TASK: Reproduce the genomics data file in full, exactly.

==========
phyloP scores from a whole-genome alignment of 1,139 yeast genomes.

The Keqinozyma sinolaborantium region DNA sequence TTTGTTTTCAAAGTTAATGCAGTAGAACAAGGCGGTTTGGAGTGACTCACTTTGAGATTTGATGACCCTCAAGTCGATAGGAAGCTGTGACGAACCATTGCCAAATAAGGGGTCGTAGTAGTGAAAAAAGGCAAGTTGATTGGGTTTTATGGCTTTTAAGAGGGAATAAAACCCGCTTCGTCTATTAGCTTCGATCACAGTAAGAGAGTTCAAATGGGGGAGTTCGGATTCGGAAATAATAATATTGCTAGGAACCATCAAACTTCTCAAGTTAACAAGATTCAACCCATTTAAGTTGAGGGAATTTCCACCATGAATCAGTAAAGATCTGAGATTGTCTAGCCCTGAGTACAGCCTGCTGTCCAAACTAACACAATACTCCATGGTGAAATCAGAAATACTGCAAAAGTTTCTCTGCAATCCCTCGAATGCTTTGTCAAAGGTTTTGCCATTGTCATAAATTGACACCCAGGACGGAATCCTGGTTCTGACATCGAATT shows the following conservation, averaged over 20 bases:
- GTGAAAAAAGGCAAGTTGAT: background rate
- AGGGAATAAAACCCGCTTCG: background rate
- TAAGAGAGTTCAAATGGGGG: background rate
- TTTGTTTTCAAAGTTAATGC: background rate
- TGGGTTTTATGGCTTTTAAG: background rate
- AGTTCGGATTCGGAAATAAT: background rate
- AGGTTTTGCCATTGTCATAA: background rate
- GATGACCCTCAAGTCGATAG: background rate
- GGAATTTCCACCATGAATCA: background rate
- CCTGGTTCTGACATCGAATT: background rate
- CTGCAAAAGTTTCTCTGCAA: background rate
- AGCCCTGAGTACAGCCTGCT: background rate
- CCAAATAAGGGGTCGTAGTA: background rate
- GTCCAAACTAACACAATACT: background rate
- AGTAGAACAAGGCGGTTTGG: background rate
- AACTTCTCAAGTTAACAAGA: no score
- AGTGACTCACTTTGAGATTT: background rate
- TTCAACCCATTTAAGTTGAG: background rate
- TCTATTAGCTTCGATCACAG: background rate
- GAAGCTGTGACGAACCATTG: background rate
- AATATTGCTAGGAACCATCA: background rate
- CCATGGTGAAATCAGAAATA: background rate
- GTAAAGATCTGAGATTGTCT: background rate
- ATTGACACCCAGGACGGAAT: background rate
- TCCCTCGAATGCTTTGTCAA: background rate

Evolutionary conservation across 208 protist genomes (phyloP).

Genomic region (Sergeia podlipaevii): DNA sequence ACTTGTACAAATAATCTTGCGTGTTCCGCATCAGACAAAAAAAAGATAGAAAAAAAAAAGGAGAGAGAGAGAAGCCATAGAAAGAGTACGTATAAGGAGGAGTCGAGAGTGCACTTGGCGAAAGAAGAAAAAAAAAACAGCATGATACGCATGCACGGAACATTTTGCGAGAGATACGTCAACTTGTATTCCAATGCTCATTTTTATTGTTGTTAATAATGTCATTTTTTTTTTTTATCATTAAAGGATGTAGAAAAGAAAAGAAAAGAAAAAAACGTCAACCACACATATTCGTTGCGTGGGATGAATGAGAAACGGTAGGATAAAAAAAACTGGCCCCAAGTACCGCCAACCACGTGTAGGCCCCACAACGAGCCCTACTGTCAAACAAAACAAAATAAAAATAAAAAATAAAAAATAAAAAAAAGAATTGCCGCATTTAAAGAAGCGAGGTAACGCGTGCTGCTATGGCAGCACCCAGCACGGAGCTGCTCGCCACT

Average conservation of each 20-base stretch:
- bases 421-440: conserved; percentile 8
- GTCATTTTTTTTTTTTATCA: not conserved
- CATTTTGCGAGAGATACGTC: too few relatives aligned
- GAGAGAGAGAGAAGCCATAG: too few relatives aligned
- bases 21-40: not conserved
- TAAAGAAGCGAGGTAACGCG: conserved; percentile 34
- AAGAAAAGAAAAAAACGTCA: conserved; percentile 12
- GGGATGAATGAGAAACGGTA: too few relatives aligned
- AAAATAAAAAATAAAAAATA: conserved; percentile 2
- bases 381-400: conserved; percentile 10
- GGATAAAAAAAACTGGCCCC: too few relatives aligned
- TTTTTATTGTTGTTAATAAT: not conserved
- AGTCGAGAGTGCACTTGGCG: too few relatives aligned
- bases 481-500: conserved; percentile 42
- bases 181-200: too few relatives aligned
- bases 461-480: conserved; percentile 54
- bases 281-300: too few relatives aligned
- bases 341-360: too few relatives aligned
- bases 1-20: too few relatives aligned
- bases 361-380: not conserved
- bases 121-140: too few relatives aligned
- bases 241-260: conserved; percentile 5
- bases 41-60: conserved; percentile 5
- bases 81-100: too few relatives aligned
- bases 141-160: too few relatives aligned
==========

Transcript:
phyloP scores from a whole-genome alignment of 1,139 yeast genomes.

The Keqinozyma sinolaborantium region DNA sequence TTTGTTTTCAAAGTTAATGCAGTAGAACAAGGCGGTTTGGAGTGACTCACTTTGAGATTTGATGACCCTCAAGTCGATAGGAAGCTGTGACGAACCATTGCCAAATAAGGGGTCGTAGTAGTGAAAAAAGGCAAGTTGATTGGGTTTTATGGCTTTTAAGAGGGAATAAAACCCGCTTCGTCTATTAGCTTCGATCACAGTAAGAGAGTTCAAATGGGGGAGTTCGGATTCGGAAATAATAATATTGCTAGGAACCATCAAACTTCTCAAGTTAACAAGATTCAACCCATTTAAGTTGAGGGAATTTCCACCATGAATCAGTAAAGATCTGAGATTGTCTAGCCCTGAGTACAGCCTGCTGTCCAAACTAACACAATACTCCATGGTGAAATCAGAAATACTGCAAAAGTTTCTCTGCAATCCCTCGAATGCTTTGTCAAAGGTTTTGCCATTGTCATAAATTGACACCCAGGACGGAATCCTGGTTCTGACATCGAATT shows the following conservation, averaged over 20 bases:
- GTGAAAAAAGGCAAGTTGAT: background rate
- AGGGAATAAAACCCGCTTCG: background rate
- TAAGAGAGTTCAAATGGGGG: background rate
- TTTGTTTTCAAAGTTAATGC: background rate
- TGGGTTTTATGGCTTTTAAG: background rate
- AGTTCGGATTCGGAAATAAT: background rate
- AGGTTTTGCCATTGTCATAA: background rate
- GATGACCCTCAAGTCGATAG: background rate
- GGAATTTCCACCATGAATCA: background rate
- CCTGGTTCTGACATCGAATT: background rate
- CTGCAAAAGTTTCTCTGCAA: background rate
- AGCCCTGAGTACAGCCTGCT: background rate
- CCAAATAAGGGGTCGTAGTA: background rate
- GTCCAAACTAACACAATACT: background rate
- AGTAGAACAAGGCGGTTTGG: background rate
- AACTTCTCAAGTTAACAAGA: no score
- AGTGACTCACTTTGAGATTT: background rate
- TTCAACCCATTTAAGTTGAG: background rate
- TCTATTAGCTTCGATCACAG: background rate
- GAAGCTGTGACGAACCATTG: background rate
- AATATTGCTAGGAACCATCA: background rate
- CCATGGTGAAATCAGAAATA: background rate
- GTAAAGATCTGAGATTGTCT: background rate
- ATTGACACCCAGGACGGAAT: background rate
- TCCCTCGAATGCTTTGTCAA: background rate

Evolutionary conservation across 208 protist genomes (phyloP).

Genomic region (Sergeia podlipaevii): DNA sequence ACTTGTACAAATAATCTTGCGTGTTCCGCATCAGACAAAAAAAAGATAGAAAAAAAAAAGGAGAGAGAGAGAAGCCATAGAAAGAGTACGTATAAGGAGGAGTCGAGAGTGCACTTGGCGAAAGAAGAAAAAAAAAACAGCATGATACGCATGCACGGAACATTTTGCGAGAGATACGTCAACTTGTATTCCAATGCTCATTTTTATTGTTGTTAATAATGTCATTTTTTTTTTTTATCATTAAAGGATGTAGAAAAGAAAAGAAAAGAAAAAAACGTCAACCACACATATTCGTTGCGTGGGATGAATGAGAAACGGTAGGATAAAAAAAACTGGCCCCAAGTACCGCCAACCACGTGTAGGCCCCACAACGAGCCCTACTGTCAAACAAAACAAAATAAAAATAAAAAATAAAAAATAAAAAAAAGAATTGCCGCATTTAAAGAAGCGAGGTAACGCGTGCTGCTATGGCAGCACCCAGCACGGAGCTGCTCGCCACT

Average conservation of each 20-base stretch:
- bases 421-440: conserved; percentile 8
- GTCATTTTTTTTTTTTATCA: not conserved
- CATTTTGCGAGAGATACGTC: too few relatives aligned
- GAGAGAGAGAGAAGCCATAG: too few relatives aligned
- bases 21-40: not conserved
- TAAAGAAGCGAGGTAACGCG: conserved; percentile 34
- AAGAAAAGAAAAAAACGTCA: conserved; percentile 12
- GGGATGAATGAGAAACGGTA: too few relatives aligned
- AAAATAAAAAATAAAAAATA: conserved; percentile 2
- bases 381-400: conserved; percentile 10
- GGATAAAAAAAACTGGCCCC: too few relatives aligned
- TTTTTATTGTTGTTAATAAT: not conserved
- AGTCGAGAGTGCACTTGGCG: too few relatives aligned
- bases 481-500: conserved; percentile 42
- bases 181-200: too few relatives aligned
- bases 461-480: conserved; percentile 54
- bases 281-300: too few relatives aligned
- bases 341-360: too few relatives aligned
- bases 1-20: too few relatives aligned
- bases 361-380: not conserved
- bases 121-140: too few relatives aligned
- bases 241-260: conserved; percentile 5
- bases 41-60: conserved; percentile 5
- bases 81-100: too few relatives aligned
- bases 141-160: too few relatives aligned